The Best of Berlin in December

This month Exberliner, Berlin's leading English-language magazine, rustles up great design gift ideas, finds a new English-language bookshop and explores Christmas market fun.

The Best of Berlin in December
Photo: Exberliner

Design, yeehaw!

From ethnic German to revisited retro, you can bet these “country girls” (as the ladies behind Pomeranza Design Ranch like to describe themselves) know their urban trends. Janet Tempel and Sabine Bulkeley, respectively, an industrial designer and a landscape architect sell a tasteful, hand-picked and entirely exclusive mêlée of odd and international objects: traditional German Grubentücher (dish towels); Ossie piggy banks and candles; jewelry from Australia or Russia; field notebooks from America – even travel and courier bags made from the soft tops of old convertibles. All of this is displayed on stylish furniture and shelves, in accordance with quarterly themes: after “Luck”, “Here Everything Is Beautiful” or “On The Way”, Pomeranza began its “Friendship” season in November; it runs until the end of December. With Christmas around the corner, you might want to delve into this treasure trove for one-of-a-kind gifts. There’s bound to be something for everyone, and every purse. Prices start as low as €1.20 for a German kiddie classic, the Pustefix bubble-maker, and end at €209 (the cost of a large dothebag-label bag). One exception is a leather bench priced at €1000 – but it’s not just any kind of bench: it’s a redesigned pommel horse. The cozy café corner serves Berlin’s Andraschko coffee, shortbread and delicious miniature cakes. Glühwein will be served Advent Sundays all December long, when the store will be open.

Pomeranza Design Ranch | Raumerstr. 19, Prenzlauer Berg, U-Bhf Eberswalder Str., Tel 4849 5760, Mon-Fri 10-19, Sat 11-18, Sun 13-18 (for December only),

The book room

On December 8, London transplant Sharmaine Reid is launching Dialogue Berlin, an English bookstore tucked away at the back of a tea shop. Although there are already a number of established English-language bookshops in Berlin, Reid hopes to fill a special niche by pairing her literary tastes and insider knowledge (she’s a former publicist and has been a bookseller for over a decade) with an open ear to the city’s literary community. She aspires to the kind of personalized engagement that could inspire a ‘dialogue’ between buyers and books – and heck, why not authors too? The shop is to be an ongoing experiment: it will evolve with the shifting tastes of Berlin’s literary community and, hopefully, keep readers on their toes at the same time. As well as children’s books, graphic novels and the usual bookstore standards, Dialogue Berlin offers more exceptional genres – Food (mainly British cooking), Cultural Studies and a Theory section concentrated on Art, Film and Literature. The T Room café and gallery, where it is housed, provides a cozy ambience (and, of course, tea and scones). There will be a 10 percent discount off all books from 16-18 on December 10 and 17, and perhaps even more alluringly, the promise of mulled wine and mince pies.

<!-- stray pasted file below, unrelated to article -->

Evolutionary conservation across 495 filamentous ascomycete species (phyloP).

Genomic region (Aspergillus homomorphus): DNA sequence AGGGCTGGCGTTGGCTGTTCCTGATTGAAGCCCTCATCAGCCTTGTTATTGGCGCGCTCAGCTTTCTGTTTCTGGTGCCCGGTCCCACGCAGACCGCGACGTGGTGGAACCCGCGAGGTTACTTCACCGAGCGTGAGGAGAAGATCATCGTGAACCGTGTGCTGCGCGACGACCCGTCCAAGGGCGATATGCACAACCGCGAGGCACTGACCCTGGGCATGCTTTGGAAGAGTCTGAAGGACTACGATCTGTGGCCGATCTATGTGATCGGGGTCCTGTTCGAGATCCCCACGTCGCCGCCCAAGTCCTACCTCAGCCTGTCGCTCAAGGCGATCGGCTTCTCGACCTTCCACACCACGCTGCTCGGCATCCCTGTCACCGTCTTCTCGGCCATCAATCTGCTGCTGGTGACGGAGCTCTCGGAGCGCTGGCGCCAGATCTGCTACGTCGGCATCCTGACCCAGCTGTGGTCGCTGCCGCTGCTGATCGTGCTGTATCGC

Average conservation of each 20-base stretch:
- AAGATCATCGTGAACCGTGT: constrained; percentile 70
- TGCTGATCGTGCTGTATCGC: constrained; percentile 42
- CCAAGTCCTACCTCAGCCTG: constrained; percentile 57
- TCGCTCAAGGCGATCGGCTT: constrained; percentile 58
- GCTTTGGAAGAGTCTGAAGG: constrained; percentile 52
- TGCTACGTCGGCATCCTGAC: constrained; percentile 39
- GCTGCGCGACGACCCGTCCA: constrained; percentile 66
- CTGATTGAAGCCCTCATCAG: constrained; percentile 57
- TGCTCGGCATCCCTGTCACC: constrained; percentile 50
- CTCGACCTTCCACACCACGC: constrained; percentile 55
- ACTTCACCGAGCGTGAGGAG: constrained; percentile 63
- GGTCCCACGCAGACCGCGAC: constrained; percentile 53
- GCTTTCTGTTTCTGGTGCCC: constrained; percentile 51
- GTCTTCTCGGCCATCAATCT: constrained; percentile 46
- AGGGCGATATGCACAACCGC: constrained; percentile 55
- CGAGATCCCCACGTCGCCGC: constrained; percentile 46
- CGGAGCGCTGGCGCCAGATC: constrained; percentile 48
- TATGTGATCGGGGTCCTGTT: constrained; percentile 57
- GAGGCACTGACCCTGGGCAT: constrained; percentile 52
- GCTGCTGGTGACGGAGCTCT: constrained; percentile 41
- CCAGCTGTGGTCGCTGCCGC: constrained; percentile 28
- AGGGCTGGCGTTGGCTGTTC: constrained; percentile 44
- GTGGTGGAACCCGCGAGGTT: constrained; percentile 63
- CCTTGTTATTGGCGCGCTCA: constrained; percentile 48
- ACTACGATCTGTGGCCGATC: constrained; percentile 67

Dialogue Berlin | Christinenstr. 27, U-Bhf Senefelderplatz, Tue-Sun 11-9,

Christmas market fun

There are more Christmas markets in Berlin than toys in Santa’s sack, but with a little discretion you can find more than tacky trinkets and rowdy, Glühwein-chugging hordes. Pretend you’re in a village in days of yore at Domäne Dahlem, a working farm within the city limits that’s accessible by U-Bahn (it’s near the Freie Universität). This quaint market offers plenty of traditional handmade crafts and beeswax candles, with activities for kids and Yuletide tunes in the afternoons. The children’s Christmas market in the medieval fort Zitadelle Spandau is another satistfyingly old-fashioned affair, with plenty of rides, a petting zoo, kiddie entertainment, and a historical craftsman’s market. For three days each Advent, the small Alt-Rixdorf market springs up in the loveliest corner of Neukölln, complementing Richardplatz’s quaint, old-world feel with an excellent selection of vendors and pony rides under the kerosene lanterns. Weihnachtzauber, at the foot of the Konzerthaus in the regal Gendarmenmarkt, is Berlin’s fanciest Christmas market: skilled artisans craft their wares while you watch; a stellar stage programme features jugglers, acrobats, fire-swallowers, dances troupes, choirs, and various classical, jazz and gospel ensembles; and the food never fails to delight, with top chefs providing much more than just Bratwurst and Grünkohl. Order your organic Christmas goose and find pretty, unique ornaments (and the tree to put them on) at the all-organic, fairtrade Grüne Liga Adventsmarkt on Kollwitzplatz – the succulent waffles alone are worth a visit. The Lucia Christmas market in the Kulturbrauerei has a Swedish flair (Glögg, with a nice kick, instead of Glühwein) and is beloved by the throngs of Prenzlauer Berg children and their parents that make a beeline for the bungee trampoline and cute carousel rides. Santa visits punctually at 17:00 every day. Normally, Christmas markets are more about eating than shopping (sausages and steak, Lebkuchen, Pfannkuchen – donuts! – Kartoffelpuffer, candied almonds and roasted chestnuts, yes please!), but at Holy Shit Shopping (photo) you can actually come away with quality gifts (including a few for yourself). More than 150 young designers and artists sell their wares for two days in Postbahnhof: funky clothes and jewelry, photography, art, books and comics, candles shaped like the Fernsehturm… The “shopping lounge” is presided over by DJs and, although this one feels more like a club than a Christmas market, there is still Glühwein to be drunk under twinkling lights – keeping the dark at bay and Christmas in your heart.

Adventsmarkt der Stimmungsvolle | Domäne Dahlem, Königin-Luise-Str. 49, Dahlem, U-Bhf Dahlem Dorf, Dec 5, 6, 12, 13, 11-19. Entry costs €2 (kids are free)